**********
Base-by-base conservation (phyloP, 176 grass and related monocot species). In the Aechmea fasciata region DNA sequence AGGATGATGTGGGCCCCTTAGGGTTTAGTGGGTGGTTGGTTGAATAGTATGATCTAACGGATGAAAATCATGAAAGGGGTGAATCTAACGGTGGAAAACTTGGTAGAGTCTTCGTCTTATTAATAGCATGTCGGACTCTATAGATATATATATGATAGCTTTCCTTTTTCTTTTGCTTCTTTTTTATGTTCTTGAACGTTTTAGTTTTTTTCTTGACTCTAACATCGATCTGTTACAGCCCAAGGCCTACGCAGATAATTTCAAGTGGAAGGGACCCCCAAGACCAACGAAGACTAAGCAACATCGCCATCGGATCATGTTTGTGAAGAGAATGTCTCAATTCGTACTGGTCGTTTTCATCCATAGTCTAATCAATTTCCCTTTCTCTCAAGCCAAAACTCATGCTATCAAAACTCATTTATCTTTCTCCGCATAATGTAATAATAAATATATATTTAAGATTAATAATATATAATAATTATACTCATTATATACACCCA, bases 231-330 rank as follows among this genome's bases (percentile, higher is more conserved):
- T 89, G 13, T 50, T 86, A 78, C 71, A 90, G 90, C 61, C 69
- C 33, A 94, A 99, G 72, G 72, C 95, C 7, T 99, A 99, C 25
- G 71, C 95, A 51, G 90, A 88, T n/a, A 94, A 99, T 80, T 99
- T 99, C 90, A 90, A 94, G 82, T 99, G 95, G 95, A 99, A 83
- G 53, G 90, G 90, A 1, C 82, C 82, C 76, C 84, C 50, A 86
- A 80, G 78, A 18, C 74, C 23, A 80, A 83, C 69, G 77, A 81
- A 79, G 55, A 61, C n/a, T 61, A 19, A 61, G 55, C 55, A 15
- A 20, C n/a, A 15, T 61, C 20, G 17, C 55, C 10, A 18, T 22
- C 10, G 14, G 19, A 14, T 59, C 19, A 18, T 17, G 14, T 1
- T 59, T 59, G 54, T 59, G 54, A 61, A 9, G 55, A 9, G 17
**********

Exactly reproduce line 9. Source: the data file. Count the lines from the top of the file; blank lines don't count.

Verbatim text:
- A 20, C n/a, A 15, T 61, C 20, G 17, C 55, C 10, A 18, T 22